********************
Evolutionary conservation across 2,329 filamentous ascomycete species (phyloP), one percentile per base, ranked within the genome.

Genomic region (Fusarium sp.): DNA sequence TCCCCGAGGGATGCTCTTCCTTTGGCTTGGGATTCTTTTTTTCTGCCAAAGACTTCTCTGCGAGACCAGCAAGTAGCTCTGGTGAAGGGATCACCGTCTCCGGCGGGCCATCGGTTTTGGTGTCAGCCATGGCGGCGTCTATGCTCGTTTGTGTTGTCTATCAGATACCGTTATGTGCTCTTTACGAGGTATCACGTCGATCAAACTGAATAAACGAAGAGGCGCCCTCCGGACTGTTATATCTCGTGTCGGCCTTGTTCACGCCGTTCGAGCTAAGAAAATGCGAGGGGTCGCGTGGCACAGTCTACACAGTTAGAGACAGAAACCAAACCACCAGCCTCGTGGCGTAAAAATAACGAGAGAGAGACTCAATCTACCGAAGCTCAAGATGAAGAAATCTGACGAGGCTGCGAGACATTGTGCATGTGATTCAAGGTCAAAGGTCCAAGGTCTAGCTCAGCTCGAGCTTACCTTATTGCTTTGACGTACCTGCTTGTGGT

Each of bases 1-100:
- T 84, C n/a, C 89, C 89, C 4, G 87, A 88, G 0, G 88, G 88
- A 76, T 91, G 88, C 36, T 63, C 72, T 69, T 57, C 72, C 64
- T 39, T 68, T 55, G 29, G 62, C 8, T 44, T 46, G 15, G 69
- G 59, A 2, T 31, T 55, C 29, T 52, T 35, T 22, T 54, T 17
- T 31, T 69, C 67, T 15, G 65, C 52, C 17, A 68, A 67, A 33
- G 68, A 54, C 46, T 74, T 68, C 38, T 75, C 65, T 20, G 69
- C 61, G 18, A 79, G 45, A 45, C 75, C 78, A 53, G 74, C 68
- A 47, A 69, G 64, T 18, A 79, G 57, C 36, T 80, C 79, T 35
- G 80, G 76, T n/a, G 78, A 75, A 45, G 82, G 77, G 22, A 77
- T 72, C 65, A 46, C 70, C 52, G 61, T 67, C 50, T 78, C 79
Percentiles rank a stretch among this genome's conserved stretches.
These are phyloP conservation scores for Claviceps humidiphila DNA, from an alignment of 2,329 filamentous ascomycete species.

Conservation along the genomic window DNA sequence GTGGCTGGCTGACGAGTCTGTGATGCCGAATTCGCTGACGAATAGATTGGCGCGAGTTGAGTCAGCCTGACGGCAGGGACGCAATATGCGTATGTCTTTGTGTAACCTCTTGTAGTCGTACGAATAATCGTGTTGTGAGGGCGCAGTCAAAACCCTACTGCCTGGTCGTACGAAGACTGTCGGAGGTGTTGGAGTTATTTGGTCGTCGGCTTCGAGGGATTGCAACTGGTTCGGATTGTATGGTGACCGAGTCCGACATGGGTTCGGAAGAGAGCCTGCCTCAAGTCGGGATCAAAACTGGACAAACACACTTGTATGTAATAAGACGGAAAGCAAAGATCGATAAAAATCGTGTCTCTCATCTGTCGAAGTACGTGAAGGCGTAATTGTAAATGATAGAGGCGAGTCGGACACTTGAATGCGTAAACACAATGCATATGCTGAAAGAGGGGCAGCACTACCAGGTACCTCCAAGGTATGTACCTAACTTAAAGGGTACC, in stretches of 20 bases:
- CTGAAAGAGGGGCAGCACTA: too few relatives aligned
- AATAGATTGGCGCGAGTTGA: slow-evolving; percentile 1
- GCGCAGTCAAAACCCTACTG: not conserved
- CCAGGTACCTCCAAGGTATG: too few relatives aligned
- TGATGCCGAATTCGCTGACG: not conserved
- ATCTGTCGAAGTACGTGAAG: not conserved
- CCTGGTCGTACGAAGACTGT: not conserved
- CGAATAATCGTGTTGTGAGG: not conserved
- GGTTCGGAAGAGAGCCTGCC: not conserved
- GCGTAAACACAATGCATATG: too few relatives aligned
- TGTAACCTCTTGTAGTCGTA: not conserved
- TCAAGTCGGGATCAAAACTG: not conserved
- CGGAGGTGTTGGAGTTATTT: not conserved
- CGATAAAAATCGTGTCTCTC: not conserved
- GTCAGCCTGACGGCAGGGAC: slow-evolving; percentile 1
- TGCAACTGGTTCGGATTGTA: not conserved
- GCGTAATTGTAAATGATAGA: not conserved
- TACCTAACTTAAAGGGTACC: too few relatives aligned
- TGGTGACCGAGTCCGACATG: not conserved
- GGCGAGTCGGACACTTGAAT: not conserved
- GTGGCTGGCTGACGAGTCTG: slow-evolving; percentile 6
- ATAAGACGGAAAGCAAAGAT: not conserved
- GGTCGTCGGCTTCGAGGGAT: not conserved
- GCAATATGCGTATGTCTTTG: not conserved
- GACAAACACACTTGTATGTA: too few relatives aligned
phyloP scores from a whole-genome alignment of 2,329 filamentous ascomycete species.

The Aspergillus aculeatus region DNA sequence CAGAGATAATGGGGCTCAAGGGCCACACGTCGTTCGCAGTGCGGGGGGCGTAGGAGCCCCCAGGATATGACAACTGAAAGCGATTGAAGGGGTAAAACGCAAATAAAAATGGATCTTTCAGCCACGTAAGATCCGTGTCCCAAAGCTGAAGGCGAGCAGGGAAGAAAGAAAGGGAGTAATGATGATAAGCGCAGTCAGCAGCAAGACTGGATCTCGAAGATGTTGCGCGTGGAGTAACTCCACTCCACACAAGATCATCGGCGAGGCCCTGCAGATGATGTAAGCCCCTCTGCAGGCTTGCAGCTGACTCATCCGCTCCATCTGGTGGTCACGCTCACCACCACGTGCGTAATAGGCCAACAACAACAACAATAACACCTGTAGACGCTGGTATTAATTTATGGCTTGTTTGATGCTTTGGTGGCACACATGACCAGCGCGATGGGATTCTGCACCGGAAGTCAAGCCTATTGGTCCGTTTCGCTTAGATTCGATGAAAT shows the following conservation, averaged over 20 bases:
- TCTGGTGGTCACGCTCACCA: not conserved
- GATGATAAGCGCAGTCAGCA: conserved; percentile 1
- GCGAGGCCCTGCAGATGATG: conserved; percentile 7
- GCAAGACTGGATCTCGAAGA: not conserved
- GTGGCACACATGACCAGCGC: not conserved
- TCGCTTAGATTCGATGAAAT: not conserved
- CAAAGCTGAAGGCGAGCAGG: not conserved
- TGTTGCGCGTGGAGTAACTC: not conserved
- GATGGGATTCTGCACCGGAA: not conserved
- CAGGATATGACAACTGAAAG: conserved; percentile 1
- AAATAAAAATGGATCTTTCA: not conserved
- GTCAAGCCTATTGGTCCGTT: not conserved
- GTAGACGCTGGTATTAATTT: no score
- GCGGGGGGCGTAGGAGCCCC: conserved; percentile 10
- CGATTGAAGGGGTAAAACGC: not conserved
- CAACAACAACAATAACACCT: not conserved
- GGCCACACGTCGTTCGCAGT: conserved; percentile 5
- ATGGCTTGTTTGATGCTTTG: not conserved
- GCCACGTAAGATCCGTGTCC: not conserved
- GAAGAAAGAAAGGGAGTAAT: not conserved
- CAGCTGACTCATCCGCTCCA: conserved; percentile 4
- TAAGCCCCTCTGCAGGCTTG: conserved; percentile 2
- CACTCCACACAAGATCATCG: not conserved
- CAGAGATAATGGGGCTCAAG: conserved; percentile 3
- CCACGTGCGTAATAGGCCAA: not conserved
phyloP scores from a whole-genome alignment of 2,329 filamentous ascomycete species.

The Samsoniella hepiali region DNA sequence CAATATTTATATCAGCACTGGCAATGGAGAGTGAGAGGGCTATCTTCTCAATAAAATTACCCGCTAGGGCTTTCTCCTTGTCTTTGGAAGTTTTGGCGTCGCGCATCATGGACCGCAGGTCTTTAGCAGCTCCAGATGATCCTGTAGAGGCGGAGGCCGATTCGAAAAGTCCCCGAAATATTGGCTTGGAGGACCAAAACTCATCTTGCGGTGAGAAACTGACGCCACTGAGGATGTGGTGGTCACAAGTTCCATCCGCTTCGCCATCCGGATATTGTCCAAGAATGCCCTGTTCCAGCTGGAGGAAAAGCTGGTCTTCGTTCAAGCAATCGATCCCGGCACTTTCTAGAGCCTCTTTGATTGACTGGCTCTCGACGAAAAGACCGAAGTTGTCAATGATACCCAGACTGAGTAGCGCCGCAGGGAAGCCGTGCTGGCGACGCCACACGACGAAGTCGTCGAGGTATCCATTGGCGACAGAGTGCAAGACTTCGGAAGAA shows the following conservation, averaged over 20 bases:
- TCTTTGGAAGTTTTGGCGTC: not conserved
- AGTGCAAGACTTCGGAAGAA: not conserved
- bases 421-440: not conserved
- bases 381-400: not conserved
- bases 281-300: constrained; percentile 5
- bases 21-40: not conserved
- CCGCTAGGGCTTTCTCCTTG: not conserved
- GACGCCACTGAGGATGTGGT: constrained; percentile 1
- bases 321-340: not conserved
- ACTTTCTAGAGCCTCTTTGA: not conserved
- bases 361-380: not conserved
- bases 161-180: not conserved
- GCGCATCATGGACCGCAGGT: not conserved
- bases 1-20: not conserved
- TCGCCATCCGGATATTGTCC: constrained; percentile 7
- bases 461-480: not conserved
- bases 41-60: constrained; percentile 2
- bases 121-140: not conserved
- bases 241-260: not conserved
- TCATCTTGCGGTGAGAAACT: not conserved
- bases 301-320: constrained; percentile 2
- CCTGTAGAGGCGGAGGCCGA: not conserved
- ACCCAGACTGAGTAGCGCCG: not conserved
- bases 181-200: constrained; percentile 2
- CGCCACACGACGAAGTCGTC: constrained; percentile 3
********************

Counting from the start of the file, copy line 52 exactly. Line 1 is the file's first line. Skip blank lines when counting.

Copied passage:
- GATGGGATTCTGCACCGGAA: not conserved